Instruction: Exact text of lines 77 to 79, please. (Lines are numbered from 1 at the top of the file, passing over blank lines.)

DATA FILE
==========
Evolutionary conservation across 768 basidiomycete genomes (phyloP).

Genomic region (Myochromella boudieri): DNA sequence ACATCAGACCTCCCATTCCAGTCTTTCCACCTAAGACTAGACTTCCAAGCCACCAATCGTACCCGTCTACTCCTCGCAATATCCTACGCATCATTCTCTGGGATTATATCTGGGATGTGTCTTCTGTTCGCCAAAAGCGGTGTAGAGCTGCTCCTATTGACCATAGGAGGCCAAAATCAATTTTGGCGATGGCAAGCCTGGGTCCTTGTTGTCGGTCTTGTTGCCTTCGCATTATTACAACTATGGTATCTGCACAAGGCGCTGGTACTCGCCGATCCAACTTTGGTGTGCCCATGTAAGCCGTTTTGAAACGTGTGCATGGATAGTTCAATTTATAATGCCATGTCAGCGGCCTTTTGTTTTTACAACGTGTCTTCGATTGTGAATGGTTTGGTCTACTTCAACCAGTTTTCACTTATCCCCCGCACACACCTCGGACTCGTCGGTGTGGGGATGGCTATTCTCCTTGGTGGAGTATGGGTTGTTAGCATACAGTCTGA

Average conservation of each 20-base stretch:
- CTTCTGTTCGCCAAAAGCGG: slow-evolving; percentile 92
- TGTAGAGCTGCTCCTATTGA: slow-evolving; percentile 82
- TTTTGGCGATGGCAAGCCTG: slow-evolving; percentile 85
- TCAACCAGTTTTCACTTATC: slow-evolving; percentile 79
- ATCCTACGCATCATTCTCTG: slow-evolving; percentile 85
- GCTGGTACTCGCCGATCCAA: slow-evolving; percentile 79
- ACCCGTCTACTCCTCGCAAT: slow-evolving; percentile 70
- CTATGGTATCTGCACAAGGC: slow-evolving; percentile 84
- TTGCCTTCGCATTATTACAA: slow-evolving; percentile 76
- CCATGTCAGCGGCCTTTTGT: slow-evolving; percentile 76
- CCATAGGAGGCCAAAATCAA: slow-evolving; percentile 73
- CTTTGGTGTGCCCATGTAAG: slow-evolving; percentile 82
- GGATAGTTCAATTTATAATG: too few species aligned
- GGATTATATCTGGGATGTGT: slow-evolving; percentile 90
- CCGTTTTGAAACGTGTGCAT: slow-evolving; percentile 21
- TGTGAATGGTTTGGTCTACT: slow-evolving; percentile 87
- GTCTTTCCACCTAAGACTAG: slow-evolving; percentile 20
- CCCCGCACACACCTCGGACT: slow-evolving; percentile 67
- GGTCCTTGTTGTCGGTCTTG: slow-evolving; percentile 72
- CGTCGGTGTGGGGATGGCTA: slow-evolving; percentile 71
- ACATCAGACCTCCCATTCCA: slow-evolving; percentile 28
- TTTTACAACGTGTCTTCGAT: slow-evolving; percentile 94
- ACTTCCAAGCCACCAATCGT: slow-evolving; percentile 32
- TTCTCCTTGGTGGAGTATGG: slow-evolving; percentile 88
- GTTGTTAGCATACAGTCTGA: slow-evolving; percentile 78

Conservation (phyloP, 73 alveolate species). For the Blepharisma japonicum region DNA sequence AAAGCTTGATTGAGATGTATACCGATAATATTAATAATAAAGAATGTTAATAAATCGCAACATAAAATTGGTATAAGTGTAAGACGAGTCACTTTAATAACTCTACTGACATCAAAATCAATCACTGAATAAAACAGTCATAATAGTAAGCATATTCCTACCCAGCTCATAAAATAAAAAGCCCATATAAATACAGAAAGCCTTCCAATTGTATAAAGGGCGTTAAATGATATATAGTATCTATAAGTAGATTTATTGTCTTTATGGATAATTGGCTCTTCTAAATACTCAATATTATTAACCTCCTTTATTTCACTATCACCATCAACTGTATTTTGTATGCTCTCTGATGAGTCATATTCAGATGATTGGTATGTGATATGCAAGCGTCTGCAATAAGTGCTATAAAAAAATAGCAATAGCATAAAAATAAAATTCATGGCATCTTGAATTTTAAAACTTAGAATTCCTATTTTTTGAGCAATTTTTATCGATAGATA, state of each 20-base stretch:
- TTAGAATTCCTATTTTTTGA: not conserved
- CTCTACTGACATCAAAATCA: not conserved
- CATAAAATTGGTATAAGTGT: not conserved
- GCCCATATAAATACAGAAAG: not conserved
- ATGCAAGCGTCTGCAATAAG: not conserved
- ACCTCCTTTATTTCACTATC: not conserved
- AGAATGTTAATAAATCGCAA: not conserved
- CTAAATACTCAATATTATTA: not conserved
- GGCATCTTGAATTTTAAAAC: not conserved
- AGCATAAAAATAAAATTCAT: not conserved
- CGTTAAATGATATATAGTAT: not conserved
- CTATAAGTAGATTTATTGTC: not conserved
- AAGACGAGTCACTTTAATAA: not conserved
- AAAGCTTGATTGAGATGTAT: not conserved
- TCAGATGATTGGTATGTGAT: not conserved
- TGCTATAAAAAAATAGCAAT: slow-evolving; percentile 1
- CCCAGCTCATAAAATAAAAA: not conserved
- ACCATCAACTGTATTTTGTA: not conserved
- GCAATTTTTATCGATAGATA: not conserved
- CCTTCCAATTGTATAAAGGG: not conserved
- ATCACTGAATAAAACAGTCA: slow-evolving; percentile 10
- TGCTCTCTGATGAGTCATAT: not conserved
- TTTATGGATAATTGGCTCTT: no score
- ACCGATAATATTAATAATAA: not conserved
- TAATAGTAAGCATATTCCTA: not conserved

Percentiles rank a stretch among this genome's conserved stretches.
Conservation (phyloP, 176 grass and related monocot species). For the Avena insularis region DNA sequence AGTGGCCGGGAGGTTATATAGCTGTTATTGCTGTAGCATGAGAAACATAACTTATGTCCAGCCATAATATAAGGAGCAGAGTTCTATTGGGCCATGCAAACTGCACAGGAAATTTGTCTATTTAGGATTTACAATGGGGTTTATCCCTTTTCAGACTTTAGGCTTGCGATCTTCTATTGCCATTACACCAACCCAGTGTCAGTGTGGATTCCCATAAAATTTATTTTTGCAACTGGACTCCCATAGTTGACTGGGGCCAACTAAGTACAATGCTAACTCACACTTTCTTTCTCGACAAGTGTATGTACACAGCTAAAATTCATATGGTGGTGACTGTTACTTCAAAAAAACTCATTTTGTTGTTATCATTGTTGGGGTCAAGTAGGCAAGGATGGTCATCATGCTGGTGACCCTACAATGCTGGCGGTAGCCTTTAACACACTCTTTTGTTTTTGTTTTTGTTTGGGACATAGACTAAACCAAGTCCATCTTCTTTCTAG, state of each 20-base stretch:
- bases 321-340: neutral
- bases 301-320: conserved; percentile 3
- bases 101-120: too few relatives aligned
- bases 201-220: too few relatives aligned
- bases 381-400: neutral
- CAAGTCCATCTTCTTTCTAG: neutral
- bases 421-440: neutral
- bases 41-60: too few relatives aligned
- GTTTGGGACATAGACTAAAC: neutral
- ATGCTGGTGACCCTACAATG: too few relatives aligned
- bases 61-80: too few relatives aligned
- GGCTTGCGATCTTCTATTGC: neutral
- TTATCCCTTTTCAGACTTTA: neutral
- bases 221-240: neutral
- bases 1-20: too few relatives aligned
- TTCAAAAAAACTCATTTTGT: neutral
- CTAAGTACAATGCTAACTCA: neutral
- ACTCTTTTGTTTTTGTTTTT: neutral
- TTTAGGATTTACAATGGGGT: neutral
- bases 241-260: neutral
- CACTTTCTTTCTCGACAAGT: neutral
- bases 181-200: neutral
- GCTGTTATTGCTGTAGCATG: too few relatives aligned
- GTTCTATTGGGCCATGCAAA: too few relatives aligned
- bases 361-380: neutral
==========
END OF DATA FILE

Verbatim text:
- CACTTTCTTTCTCGACAAGT: neutral
- bases 181-200: neutral
- GCTGTTATTGCTGTAGCATG: too few relatives aligned